Drones disrupt flight operations at Dublin Airport for second day running

Six flights diverted to other airports on Saturday after two confirmed drone sighting on the airfield

Flight operations at Dublin Airport were suspended again on Saturday for a brief period for safety reasons following confirmed drone sightings on the airfield.

It was the second day in a row in which flights were temporarily suspended due to drone activity.

Six flights which were due to land in Dublin were diverted because of the disruption.

Three flights which were due to land were diverted to Belfast Airport while another three inbound flights had to land in Shannon Airport. The affected flights carried passengers to Dublin from Oporto, Paris and Riga.


Operations were suspended at 2.11pm and resumed at 2.49pm on runway 28R for departures. Normal business resumed on Runway 28L for arrivals at 2.55pm.

In a statement on Saturday on the official Dublin Airport Twitter page, management said: “Flight operations at Dublin Airport were suspended for safety reasons this afternoon following two confirmed drone sightings on the airfield. Operations have now resumed.”

Ryanair has on Saturday called on Minister for Transport Eamon Ryan to take action to prevent further drone disruptions at Dublin Airport.

A spokesperson for the airline said it is unacceptable that for two days in a row, passengers and flights to/from Dublin had been disrupted by apparent drone activity.

The spokesperson said: “Yesterday, four Ryanair aircraft and over 700 passengers had their flights diverted to Shannon and Belfast, and again today another four flights and 700 passengers were diverted, with thousands more having their flights delayed.

“Such drone disruptions at Ireland’s main airport are unacceptable. We are calling on Minister Ryan to take urgent action to protect the country’s main airport from repeated disruptions from illegal drone activity.”

The airport had already reiterated that it was illegal to fly drones within 5km of the airport.

The safety and security of airport users was DAA’s “key priority at all times” and staff at the airport, along with the Garda, “remain vigilant in relation to drone activity in the vicinity of the airport”, it added.

On Friday evening, flights at the airport had been suspended temporarily following a previous drone sighting. A spokesperson for DAA said flight operations on-site had been suspended for a “very short period” on Friday after the sighting.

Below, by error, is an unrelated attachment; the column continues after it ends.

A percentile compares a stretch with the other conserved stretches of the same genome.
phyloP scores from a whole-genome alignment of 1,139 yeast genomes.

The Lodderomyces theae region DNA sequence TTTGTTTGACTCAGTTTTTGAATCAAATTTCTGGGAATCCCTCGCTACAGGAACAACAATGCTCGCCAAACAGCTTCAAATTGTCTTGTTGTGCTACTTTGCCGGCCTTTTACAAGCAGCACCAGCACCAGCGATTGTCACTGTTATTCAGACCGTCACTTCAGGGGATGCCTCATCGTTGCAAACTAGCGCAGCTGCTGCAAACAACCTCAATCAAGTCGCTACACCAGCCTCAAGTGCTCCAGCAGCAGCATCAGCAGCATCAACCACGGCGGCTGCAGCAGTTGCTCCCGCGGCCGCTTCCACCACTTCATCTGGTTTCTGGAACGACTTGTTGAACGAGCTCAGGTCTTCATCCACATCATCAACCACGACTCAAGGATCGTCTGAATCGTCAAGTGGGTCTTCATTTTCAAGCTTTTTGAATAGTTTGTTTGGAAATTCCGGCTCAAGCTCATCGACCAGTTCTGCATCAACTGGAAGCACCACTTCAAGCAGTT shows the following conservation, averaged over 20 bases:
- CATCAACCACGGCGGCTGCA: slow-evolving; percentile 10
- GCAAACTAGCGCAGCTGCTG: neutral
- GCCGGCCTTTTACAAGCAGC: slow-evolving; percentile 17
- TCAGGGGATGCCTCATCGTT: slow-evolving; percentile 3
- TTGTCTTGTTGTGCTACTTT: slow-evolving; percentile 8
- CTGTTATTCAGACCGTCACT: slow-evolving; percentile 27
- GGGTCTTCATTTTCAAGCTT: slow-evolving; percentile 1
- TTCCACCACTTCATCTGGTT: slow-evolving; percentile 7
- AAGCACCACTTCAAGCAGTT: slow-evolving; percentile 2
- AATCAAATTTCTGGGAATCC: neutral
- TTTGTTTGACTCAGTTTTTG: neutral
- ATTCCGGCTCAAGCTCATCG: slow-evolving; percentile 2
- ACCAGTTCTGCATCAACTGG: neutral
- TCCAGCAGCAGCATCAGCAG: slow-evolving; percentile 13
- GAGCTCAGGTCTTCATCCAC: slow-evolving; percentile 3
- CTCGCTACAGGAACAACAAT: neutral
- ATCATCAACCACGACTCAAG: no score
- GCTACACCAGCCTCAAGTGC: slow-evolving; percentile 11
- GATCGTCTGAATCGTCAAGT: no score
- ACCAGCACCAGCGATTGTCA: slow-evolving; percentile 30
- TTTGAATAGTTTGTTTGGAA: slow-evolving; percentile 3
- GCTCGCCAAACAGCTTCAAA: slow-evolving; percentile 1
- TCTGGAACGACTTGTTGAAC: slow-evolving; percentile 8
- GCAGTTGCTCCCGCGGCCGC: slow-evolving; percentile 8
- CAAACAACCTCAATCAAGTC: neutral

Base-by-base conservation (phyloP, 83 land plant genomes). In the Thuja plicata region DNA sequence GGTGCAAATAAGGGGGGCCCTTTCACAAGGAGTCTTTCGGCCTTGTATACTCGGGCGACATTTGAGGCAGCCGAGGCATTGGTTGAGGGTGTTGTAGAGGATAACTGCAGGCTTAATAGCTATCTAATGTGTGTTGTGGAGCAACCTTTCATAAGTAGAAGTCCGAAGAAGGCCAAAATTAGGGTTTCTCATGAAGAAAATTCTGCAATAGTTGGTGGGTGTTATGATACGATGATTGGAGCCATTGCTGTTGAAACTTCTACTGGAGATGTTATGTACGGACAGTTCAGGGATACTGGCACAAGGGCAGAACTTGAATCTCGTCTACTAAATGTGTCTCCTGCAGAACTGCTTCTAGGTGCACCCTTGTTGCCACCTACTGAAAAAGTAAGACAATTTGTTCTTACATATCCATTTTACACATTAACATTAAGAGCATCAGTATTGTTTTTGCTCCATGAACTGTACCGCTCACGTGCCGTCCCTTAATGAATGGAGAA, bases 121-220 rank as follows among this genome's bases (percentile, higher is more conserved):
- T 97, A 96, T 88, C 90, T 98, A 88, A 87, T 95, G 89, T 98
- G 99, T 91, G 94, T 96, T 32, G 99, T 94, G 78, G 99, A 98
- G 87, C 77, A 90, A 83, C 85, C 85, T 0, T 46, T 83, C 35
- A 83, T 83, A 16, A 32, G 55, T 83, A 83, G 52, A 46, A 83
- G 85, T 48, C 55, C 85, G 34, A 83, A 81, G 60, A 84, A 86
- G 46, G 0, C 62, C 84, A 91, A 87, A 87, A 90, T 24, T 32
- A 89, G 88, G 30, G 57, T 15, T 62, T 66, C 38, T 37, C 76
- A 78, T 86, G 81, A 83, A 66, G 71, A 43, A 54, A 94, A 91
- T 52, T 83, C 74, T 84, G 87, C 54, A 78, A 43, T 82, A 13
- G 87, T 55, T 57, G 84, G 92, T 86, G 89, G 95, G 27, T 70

It is understood the drone was spotted shortly before 7pm on Friday. Flight operations were suspended for 10 to 15 minutes.

A Ryanair flight from Gatwick Airport in London diverted to Shannon Airport. It had already been on its approach to land when the incident occurred. Ryanair flights from Alicante and Glasgow also diverted to Shannon.

An Aer Lingus flight from Brussels to Dublin was initially going to divert to Shannon, but did not need to alter course after airport management in Dublin confirmed a resumption in service.

Last month the Irish Aviation Authority (IAA) warned that reckless use of a drone or inappropriate use of its camera may result in prosecution.

During the IAA’s Drone Safely this Christmas campaign, Jim Gavin, director of people and operations at the IAA, said drone use had increased significantly in recent years.

“Piloting a drone comes with responsibilities and no matter what their use or purpose, drones can raise challenges from both safety and privacy perspectives,” Mr Gavin said.

“Operating a drone in public requires training, as they can have serious consequences if they are flown inappropriately, or collide with a person, an animal or an aircraft.”

The IAA became one of the first aviation regulators in the world to introduce regulations and mandatory drone registration in December 2015.

Consumers who buy drones that weigh more than 250g, or have drones fitted with cameras, are legally required to register as a drone operator.

Enda Walsh, unmanned aerial vehicle manager/drones champion with the IAA, said the vast majority of drone users fly safely and are compliant with the regulations.

“However, we are concerned that there are many drone owners who are not registered, who may be flying unsafely and putting people and other aircraft at risk,” he said.

“If you see anyone you believe to be flying dangerously or using a drone irresponsibly, we encourage you to contact the IAA. Reckless use of a drone or inappropriate use of its camera may result in prosecution.”